The United Nations is in the process of seeking a successor to Secretary- General Kofi Annan, whose term expires at the end of this year.
Many believe that this time, it is Asia's turn to fill the position. Mr. Annan himself voiced the same idea when visiting Tokyo earlier this month. The selection has already captured worldwide attention, and expectations are that China will prove itself to be a key player in recruiting an Asian for the post. With enormous power derived from explosive economic growth, China has been attempting to increase its influence around the globe. The process of choosing the next UN chief could reveal how China is shaping international politics for the coming decades.
Currently there are three Asians who have already declared their candidacy for the job: South Korean foreign minister Ban Ki-Moon; Thai deputy premier Surakiart Sathirathai; and Sri Lanka's Jayantha Dhanapala, UN undersecretary-general for disarmament from 1998 to 2003.
After Ban Ki-Moon's candidacy was announced in mid-February, the Japanese newspaper Yomiuri Shimbun immediately ruled out a possible Tokyo nod for him because of Seoul's fierce opposition to the Japanese bid for a permanent seat on the Security Council. Mr. Surakiart is the official candidate of the 10-country Association of Southeast Asian Nations (ASEAN), and he claims support from 128 UN members. However, his campaign is now shadowed by recent political turmoil in Bangkok and the defeat Thailand suffered earlier this month in the election for members of the newly established UN Human Rights Council.
Former UN Undersecretary-General Dhanapala seems to be in a better position. With a long career in multilateral diplomacy focusing on peace and security, his qualifications are highly competitive. Educated in the US, Mr. Dhanapala served a two-year tour as Sri Lankan ambassador to Washington from 1995 to 1997. In addition to English, he also speaks Chinese and French. In media interviews, Dhanapala has pledged his commitment to UN reform.
People might argue that if selected, Dhanapala would be another UN chief, like Annan, out of its bureaucratic ranks. However, firsthand experience in the huge world body would be a considerable benefit toward executing any meaningful reform.
For all three candidates, as longtime UN experts predict, the real competition will probably begin in the summer, before the UN General Assembly convenes in September.
In accordance with the UN Charter, "The Secretary General shall be appointed by the General Assembly upon the recommendation of the Security Council." In practice, the Council nominates only one candidate and then forwards the name to the General Assembly for endorsement. Meanwhile the five permanent members of the Council, Britain, China, France, Russia, and the US, have veto power over the candidate.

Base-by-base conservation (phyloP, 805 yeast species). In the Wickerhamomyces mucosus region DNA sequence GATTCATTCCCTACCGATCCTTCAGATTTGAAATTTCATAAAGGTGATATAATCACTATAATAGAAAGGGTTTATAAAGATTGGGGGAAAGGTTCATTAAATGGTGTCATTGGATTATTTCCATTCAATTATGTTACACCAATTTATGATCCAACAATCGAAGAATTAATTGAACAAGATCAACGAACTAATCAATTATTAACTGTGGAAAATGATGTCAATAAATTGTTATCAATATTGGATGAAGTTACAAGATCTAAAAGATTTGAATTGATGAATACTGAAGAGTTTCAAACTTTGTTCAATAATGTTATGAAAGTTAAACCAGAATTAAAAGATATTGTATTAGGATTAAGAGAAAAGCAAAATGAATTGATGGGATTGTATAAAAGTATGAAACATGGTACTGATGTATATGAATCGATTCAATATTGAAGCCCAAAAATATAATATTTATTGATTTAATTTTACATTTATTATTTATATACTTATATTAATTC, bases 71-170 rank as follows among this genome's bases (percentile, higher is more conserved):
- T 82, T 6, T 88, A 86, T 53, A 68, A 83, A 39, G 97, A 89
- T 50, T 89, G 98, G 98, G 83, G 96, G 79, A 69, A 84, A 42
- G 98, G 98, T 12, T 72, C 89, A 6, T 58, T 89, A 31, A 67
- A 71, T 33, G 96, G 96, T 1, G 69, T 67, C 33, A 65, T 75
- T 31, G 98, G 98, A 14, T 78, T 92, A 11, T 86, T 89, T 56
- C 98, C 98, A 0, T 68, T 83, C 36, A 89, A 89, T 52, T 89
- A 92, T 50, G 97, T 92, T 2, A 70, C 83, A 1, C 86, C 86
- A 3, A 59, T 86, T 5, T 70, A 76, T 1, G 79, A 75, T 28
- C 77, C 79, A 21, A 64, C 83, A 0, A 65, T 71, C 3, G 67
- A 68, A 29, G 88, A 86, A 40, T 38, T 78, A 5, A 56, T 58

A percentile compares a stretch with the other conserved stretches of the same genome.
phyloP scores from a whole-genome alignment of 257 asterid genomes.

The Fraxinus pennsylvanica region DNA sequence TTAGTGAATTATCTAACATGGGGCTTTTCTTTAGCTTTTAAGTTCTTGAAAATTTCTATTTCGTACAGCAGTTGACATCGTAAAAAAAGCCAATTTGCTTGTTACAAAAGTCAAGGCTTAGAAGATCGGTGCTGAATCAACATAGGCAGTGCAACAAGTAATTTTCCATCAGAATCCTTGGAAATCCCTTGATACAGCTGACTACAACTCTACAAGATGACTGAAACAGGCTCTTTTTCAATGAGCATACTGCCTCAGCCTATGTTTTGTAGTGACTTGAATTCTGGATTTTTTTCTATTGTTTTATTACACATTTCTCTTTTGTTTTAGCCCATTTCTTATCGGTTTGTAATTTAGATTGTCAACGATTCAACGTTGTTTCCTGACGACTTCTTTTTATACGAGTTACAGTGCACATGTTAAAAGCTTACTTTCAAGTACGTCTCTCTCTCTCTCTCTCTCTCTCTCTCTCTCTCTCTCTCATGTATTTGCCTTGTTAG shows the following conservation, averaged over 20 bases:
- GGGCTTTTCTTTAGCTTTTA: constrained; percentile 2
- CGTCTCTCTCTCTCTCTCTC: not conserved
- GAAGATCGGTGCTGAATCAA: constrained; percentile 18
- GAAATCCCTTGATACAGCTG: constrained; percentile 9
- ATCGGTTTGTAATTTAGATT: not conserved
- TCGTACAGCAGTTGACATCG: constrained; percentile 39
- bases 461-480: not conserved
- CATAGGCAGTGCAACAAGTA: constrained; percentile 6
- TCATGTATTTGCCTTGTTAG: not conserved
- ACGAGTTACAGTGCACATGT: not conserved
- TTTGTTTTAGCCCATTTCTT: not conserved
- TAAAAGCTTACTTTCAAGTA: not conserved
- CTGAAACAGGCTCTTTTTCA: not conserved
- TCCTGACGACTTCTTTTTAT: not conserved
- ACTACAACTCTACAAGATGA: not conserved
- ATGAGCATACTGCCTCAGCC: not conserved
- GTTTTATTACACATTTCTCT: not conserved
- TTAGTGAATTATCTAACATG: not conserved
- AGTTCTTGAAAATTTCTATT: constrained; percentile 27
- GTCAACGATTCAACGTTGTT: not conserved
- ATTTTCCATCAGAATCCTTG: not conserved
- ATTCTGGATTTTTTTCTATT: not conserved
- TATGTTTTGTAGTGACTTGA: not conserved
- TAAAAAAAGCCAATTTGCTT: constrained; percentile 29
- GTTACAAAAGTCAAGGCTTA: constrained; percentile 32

China is obviously leading the charge for a UN chief from Asia. But in fulfilling the task, Beijing faces three major hurdles:
First, consolidating Asian countries on the issue. Presumably, Beijing has to break a lot of diplomatic impasses in mediating for a common Asian candidate, given the political complication of the vast continent. Nevertheless, if a consensus could not be reached, Asia's chance might be in danger. Furthermore, if China fails to help deliver an Asian to the post, its influence in Asia will unquestionably suffer a setback.
Second, dealing with the US. To a certain extent, the selection of the next UN secretary-general is a test for China-US relations, putting on trial their mutual trust and willingness to cooperate in world affairs. Though some tensions remain, China-US relations are presently in a stable condition. In the next few months, if there is no serious confrontation between China and the US on Iran and on the upcoming UN budgetary dispute, it should not be very difficult for the two countries to find common ground regarding the nomination for secretary-general.
Third, addressing the concerns of other UN members. Canadian Ambassador Allan Rock wrote in mid- February to all UN members, proposing more transparency and broader member-state involvement in choosing Annan's successor. Recently, some members also called for a greater role of the General Assembly in the recruitment, suggesting that the Security Council forward more than one candidate for approval. With all these developments as background, people will watch carefully to see whether Beijing can contribute to make the selection as open and fair as possible while vigorously pushing for a UN chief from Asia.
The selection of the next UN secretary-general is the most significant campaign China has ever engaged in at the United Nations since Beijing was first admitted to the world body in 1971. As the process unfolds, China might want to demonstrate that as a responsible member of the international society, it can act along with other countries in the direction toward a more secure and prosperous world, now and in the future.
• Yun Tang is a member of the World Affairs Council of Washington, D.C.